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Don’t think security impacts sales? Think again.

A secure web environment ensures the protection of customer data, but it also makes for a fast and optimized website that drives conversions. An unsecured web environment will be slow, frequently unresponsive, and even dangerous.

Opening your first online store is an exciting milestone, and security should be one of your priorities. It’s important that you take control and ownership of your e-commerce security.

Here’s what every newbie retailer needs to know about cybersecurity—take charge and run a more future-proof business today.

Security and customer experience

Would you shop at your local store if you suspected, even for a second, that your card might be swiped for data? We’re guessing not—and all your customers feel the same way about shopping with you. Security for e-commerce is a must-have; you need to constantly reassure shoppers about your security operations—in both subtle and obvious ways. Don’t launch headfirst into running an e-commerce business without appreciating the features of retail security.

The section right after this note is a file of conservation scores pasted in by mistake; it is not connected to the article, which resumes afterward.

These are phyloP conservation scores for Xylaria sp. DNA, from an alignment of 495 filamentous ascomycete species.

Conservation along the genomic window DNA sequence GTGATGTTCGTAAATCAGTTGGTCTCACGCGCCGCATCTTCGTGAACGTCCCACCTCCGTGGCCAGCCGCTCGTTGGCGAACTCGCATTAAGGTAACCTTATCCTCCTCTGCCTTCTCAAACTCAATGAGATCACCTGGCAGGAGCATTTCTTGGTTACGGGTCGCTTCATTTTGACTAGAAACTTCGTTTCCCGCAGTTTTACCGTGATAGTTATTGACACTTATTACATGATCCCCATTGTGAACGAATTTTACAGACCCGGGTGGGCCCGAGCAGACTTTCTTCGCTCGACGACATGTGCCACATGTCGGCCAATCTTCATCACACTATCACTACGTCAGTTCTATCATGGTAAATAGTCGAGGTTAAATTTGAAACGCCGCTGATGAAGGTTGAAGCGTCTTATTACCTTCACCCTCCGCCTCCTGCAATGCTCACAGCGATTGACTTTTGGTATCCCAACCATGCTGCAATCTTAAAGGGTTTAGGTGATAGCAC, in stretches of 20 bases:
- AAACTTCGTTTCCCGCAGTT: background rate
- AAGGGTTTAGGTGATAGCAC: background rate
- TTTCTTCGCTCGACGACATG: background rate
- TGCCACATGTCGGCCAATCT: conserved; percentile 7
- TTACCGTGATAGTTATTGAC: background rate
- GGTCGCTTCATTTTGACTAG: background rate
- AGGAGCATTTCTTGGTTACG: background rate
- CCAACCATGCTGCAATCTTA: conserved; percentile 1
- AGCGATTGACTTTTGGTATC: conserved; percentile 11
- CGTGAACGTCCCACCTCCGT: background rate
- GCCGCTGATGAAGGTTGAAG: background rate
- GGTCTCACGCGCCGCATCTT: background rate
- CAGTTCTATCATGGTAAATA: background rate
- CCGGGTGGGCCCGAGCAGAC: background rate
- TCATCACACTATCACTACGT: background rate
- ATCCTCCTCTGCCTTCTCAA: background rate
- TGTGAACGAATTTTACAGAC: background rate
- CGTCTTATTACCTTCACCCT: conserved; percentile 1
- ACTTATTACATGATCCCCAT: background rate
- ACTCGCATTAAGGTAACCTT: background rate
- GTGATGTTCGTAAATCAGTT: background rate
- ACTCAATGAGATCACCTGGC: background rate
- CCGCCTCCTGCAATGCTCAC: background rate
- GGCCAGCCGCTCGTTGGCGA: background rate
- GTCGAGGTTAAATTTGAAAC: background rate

1. Invisible security – The website works fast and returns minimal errors.
  2. Visible security – Overt trust signals like secure payment gateways and guarantees are displayed to the consumer at regular intervals.

Both invisible and visible security help build customer relationships founded on trust.

A secure web environment will also improve your customer service track-record – fewer errors and issues will allow for a more slimline operation.

The security risks your need to know

It’s hard to believe that people would actually target your new store, but online hacking is indiscriminate, and any store is immediately vulnerable just by being ‘live.’

So, what sorts of things do you need to protect yourself against?

Here are some common security risks:

  1. Denial of Service or Distributed Denial of Service attacks — This is when your site and server are flooded with malicious queries that stop your website from working properly. It basically overwhelms your site, paralyzing it. These attacks can keep your site out of action for a long time and negatively impact sales. These are to be avoided at all costs. Keep your server and site safe; DoS attacks can come from a variety of different sources, including through applications, traffic flooding, and an overwhelming amount of server-side requests.